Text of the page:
LOUISVILLE — When confronted with a legitimate second-half challenge Saturday, Kentucky used a six-minute stretch to demonstrate its full arsenal of weapons and showed why the NCAA tournament’s top overall seed may be on a collision course with a national championship.
From alley-oop dunks to a torrent of outside shots, the Wildcats left eighth-seeded Iowa State shell-shocked after a 20-2 scoring blitz, turning a game that was tied with just more than 16 minutes left into a rout.
The Wildcats ran away with a 87-71 victory at KFC Yum! Center to earn a third consecutive appearance in the Sweet 16. The Wildcats will play Indiana, the South Region’s No. 4 seed, in Atlanta in a rematch of the Hoosiers’ buzzer-beating one-point victory on Dec. 10.
“Coach Cal told me after that that was the best they played this season — they can’t play any better,” Iowa State Coach Fred Hoiberg said, referring to Kentucky’s John Calipari.
Freshman point guard Marquis Teague scored a team-high and career-high 24 points. And the Wildcats’ defense held the Cyclones to 3-of-20 shooting from three-point range. Kentucky, on the other hand, made 10 of 20.
Calipari, arguably the best recruiter of the modern era, saw his team briefly challenged by one talented prospect he could not lure to Lexington. Royce White, a Minneapolis native, could have been a Wildcat had he boarded a plane to Lexington two years ago. But because of a fear of flying and a child on the way, White never got on that plane, and the sophomore became Iowa State’s leader in scoring, rebounding, assists, blocks and steals.
Largely because of White, who scored 23 points, Kentucky watched an 11-point halftime lead vanish during the first four minutes of the second half. It took Calipari all of 28 seconds in the second half to call a timeout after White converted an easy dunk. Soon after, Chris Allen converted a three-point play and the deficit was reduced to six.
Thirty seconds later, White was on the move again, powering past Anthony Davis for a resounding dunk that prompted Calipari to call another timeout. After yet another three-point play by White, Scott Christopherson buried a three-pointer and then tossed in a reverse layup to tie the score at 42.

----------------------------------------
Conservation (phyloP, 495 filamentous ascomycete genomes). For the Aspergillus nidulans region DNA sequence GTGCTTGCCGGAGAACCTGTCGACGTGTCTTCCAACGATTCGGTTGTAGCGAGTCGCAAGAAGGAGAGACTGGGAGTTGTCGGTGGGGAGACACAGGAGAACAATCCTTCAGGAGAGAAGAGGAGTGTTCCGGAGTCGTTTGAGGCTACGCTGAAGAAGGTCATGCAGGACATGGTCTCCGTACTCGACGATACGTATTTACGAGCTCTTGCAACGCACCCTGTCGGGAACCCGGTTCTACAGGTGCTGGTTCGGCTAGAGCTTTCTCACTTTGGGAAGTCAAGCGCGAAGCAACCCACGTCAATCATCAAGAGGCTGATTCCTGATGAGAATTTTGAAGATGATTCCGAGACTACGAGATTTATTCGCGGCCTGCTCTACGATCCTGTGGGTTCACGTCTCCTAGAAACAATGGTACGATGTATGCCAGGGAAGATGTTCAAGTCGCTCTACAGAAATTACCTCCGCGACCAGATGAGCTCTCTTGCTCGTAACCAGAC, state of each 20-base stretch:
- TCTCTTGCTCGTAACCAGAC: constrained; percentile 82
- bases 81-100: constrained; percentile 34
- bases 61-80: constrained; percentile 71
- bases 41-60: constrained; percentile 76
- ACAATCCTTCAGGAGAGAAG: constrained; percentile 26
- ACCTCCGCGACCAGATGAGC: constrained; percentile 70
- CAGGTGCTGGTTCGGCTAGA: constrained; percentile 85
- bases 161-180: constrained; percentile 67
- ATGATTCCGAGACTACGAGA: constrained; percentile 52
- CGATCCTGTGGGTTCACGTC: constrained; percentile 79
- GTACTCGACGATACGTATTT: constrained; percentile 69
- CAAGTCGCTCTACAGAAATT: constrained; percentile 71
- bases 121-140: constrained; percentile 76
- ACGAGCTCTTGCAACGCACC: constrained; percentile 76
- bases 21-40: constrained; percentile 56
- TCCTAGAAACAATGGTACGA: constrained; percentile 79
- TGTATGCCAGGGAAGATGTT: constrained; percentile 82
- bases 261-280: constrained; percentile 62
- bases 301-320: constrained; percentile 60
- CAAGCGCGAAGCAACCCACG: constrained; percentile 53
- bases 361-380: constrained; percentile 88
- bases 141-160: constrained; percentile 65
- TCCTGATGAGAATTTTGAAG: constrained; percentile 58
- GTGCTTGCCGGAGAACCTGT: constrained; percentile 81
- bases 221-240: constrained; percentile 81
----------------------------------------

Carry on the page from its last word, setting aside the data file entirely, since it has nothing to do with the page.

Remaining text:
But the Wildcats played the next six minutes at a different speed. Terrence Jones began the run with a resounding dunk. Less than two minutes later, Jones threw an alley-oop pass to Davis for another.
The next few minutes included a flurry of Kentucky highlights, including a reverse layup by Teague and two three-pointers by Darius Miller.
One of the compelling subplots during Kentucky’s dominant season has been the evolution of Teague, who has not been asked to provide an offensive punch as much as previous Calipari-coached point guards have the past four seasons.
But when Teague struggled to find his offensive niche during the SEC tournament, Calipari spoke to the freshman one night and urged him to shoot freely if defenders continue to play off him at the three-point line.
As if the Wildcats needed another capable offensive threat, Teague erupted for 13 points — four more than his season average — in the first half alone.
“I just tried to push the ball and take whatever shot they gave me,” he said. “They gave me a lot of layups.”
Said Calipari: “He could score more. But on this team, why would you score more as a point guard? He doesn’t have to.”
But as strong as the Wildcats looked early, the Cyclones stormed back and forced Calipari to take a timeout with seven minutes to play in the first half after Melvin Ejim made a three-pointer from the top of the circle.
Teague made back-to-back baskets late in the half to put the Wildcats back up by 10 points. The Cyclones finished the half with no second-chance points or points in transition, and they made just 1 of 8 three-point attempts — a sign of things to come.